Be warned, though, that if you have declarations that don't overlap in both @media rules, then all of those rules will apply. What happens here is a union of the declarations in both @media rules, not just the latter completely overruling the former... which brings us to your earlier question:

How do we space out media queries accurately to avoid overlap?

If you wish to avoid overlap, you simply need to write media queries that are mutually exclusive.

Remember that the min- and max- prefixes mean "minimum inclusive" and "maximum inclusive"; this means (min-width: 20em) and (max-width: 20em) will both match a viewport that is exactly 20em wide.

It looks like you already have an example, which brings us to your last question:

I've seen people use: things like 799px and then 800px, but what about a screen width of 799.5 px? (Obviously not on a regular display, but a retina one?)

This I'm not entirely sure; all pixel values in CSS are logical pixels, and I've been hard pressed to find a browser that would report a fractional pixel value for a viewport width. I've tried experimenting with some iframes but haven't been able to come up with anything.

From my experiments it would seem Safari on iOS rounds all fractional pixel values to ensure that either one of max-width: 799px and min-width: 800px will match, even if the viewport is really 799.5px (which apparently matches the former).


1 Although none of this is explicitly stated in either the Conditional Rules module or the Cascade module (the latter of which is currently slated for a rewrite), the cascade is implied to take place normally, since the spec simply says to apply styles in any and all @media rules that match the browser or media.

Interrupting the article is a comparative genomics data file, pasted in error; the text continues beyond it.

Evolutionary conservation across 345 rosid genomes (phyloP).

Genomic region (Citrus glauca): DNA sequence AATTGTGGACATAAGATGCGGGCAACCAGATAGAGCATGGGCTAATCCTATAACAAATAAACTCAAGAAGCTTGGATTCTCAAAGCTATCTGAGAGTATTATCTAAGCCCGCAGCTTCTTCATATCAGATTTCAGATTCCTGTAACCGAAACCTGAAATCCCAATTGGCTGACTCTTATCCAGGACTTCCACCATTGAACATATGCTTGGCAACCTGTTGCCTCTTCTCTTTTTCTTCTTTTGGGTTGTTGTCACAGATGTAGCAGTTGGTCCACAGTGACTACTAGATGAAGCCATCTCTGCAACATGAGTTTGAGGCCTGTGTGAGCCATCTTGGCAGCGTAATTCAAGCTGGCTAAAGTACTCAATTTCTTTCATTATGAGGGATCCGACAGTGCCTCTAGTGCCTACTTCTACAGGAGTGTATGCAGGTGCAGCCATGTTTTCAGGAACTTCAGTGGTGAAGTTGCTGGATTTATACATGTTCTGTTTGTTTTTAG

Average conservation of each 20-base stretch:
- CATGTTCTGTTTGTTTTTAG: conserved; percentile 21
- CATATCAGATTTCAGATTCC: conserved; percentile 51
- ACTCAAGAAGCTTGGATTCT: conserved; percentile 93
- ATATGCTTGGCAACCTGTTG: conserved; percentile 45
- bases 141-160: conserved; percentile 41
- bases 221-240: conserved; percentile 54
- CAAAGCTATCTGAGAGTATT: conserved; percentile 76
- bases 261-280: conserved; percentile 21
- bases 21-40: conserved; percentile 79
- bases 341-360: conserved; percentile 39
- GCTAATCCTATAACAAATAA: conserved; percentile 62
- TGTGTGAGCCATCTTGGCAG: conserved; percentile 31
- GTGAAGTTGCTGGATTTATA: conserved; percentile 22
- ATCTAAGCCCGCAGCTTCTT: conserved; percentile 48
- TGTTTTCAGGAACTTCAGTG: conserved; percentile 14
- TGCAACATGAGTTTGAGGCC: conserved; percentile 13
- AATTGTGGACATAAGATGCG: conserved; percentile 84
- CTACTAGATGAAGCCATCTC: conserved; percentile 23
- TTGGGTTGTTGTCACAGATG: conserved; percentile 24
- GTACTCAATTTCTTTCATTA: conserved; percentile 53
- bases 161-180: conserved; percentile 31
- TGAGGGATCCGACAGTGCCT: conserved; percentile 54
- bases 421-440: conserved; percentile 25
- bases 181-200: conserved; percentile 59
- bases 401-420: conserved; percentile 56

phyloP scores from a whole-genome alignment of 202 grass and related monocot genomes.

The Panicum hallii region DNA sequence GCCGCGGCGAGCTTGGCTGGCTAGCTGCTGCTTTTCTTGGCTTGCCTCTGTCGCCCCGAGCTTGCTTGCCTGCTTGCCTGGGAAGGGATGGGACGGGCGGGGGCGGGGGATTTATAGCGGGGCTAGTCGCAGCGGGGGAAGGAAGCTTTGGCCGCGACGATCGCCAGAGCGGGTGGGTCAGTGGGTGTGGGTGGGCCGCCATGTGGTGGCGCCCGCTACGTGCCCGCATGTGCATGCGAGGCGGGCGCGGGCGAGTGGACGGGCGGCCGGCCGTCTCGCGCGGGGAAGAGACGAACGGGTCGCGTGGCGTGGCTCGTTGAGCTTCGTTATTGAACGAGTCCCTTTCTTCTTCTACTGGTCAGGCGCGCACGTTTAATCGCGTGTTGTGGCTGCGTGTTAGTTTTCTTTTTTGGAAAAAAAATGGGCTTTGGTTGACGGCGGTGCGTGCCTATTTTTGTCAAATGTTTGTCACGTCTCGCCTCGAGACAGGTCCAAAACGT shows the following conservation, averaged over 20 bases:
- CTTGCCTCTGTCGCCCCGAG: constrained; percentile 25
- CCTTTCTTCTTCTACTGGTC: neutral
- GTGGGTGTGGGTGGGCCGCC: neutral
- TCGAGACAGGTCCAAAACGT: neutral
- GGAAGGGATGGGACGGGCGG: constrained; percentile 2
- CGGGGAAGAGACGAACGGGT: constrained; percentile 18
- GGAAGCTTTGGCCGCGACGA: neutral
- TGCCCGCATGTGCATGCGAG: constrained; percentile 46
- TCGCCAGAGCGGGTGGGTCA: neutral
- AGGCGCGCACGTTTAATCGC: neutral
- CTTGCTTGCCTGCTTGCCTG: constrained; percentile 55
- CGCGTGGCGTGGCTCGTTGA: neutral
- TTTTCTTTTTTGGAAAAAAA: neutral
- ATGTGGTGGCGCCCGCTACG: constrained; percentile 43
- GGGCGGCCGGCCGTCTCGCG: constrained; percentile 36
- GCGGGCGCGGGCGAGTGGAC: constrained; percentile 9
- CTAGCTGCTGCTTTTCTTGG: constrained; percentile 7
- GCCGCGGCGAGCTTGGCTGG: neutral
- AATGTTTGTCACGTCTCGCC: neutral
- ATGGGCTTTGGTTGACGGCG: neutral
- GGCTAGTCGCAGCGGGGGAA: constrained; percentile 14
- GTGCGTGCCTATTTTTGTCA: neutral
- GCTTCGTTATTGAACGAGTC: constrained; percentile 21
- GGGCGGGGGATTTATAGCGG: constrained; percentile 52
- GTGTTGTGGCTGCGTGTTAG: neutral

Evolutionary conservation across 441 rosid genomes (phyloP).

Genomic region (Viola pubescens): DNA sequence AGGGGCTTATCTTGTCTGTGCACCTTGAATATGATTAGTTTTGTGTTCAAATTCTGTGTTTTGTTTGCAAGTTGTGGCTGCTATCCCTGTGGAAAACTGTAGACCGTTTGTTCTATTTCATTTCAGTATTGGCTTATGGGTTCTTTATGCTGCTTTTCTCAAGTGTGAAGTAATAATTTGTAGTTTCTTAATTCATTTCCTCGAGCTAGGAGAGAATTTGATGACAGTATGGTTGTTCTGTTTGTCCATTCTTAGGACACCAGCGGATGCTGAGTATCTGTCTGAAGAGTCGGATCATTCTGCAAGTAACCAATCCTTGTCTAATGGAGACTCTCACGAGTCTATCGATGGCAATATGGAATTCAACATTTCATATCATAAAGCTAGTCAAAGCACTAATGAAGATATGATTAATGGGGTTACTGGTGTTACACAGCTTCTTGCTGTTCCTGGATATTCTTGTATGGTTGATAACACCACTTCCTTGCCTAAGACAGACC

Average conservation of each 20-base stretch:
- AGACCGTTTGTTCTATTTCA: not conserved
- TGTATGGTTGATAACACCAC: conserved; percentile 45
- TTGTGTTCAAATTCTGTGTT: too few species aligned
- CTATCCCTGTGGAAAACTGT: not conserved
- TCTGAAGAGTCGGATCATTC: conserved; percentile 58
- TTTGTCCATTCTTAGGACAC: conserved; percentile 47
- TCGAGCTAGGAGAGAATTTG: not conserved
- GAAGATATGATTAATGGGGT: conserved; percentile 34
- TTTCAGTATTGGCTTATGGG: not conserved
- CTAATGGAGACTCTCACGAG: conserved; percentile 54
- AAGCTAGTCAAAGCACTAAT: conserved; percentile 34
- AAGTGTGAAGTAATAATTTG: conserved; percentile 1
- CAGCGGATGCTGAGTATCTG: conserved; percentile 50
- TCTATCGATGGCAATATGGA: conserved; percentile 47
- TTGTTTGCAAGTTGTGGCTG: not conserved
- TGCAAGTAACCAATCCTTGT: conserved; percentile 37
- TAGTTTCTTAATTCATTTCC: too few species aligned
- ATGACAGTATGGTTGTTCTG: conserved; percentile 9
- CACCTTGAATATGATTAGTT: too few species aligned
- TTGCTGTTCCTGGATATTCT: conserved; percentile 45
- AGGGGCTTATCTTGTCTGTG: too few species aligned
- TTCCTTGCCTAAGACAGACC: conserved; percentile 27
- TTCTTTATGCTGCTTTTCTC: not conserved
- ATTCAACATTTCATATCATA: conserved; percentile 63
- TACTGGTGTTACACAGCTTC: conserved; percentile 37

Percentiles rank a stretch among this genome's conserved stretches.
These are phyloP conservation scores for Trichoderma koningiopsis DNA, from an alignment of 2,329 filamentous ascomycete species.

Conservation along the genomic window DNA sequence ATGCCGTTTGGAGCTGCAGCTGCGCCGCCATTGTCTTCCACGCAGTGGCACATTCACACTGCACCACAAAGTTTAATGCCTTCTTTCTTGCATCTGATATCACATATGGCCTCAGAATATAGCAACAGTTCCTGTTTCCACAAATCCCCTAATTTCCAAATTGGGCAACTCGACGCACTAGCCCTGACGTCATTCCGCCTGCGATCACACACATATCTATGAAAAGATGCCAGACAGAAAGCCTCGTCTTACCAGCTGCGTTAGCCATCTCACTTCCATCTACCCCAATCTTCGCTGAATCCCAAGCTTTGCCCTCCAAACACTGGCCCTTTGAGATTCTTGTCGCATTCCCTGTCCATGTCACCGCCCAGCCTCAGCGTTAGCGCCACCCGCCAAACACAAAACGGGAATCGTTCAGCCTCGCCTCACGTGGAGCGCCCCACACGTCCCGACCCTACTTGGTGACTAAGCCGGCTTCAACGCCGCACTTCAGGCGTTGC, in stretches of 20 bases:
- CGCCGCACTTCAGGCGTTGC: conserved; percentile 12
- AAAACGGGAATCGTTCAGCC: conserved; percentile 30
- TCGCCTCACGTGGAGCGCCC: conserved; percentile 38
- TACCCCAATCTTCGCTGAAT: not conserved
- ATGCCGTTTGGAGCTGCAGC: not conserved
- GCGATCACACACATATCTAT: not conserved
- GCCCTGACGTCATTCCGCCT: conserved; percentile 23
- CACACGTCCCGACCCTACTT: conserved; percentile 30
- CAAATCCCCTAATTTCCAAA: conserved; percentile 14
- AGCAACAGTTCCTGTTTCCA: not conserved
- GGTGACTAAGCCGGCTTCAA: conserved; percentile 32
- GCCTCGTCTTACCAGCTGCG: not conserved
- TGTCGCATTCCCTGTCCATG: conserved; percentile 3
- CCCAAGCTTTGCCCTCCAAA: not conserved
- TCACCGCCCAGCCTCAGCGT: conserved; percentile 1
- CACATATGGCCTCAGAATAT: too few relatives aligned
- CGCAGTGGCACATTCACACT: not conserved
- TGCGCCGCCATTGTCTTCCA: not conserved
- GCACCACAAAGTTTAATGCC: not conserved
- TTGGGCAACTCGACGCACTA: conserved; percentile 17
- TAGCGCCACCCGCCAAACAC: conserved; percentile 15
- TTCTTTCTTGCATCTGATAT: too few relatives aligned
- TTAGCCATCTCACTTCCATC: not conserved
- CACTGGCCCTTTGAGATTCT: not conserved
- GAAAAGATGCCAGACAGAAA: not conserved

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Done and dusted, thanks BoltClock! – Baumr Nov 28 '12 at 18:03
    
@Baumr: No problem, although I wasn't quite done yet - I'd missed your question about overlapping media queries. I've updated my answer, and with that I'm calling it a night. Oh and just for kicks: media queries are one of my favorite topics in CSS, but I can't stand the term RWD ;) – BoltClock Nov 28 '12 at 18:19
    
BoltClock, it may have been the first time I used "RWD" actually — your cold reception has been noted, haha! Good night, but when you return, check out the update I made to the original question. Now to look at your update... – Baumr Nov 28 '12 at 18:37
    
BoltClock, should I take out that update and make it into its own question? I feel I am making this convoluted – Baumr Nov 28 '12 at 18:47
    
@Baumr: Yup, it's much better that way. – BoltClock Nov 29 '12 at 2:25

calc() can be used to work around this (min-width: 50em and max-width: calc(50em - 1px) will be correctly stacked), but browser support for it isn’t amazing.

@media (min-width: 20em) and (max-width: calc(45em - 1px)) {
    /* slightly wider viewport */
}

Infos:

Some others mentioned, not using the em unit would help in your queries stacking.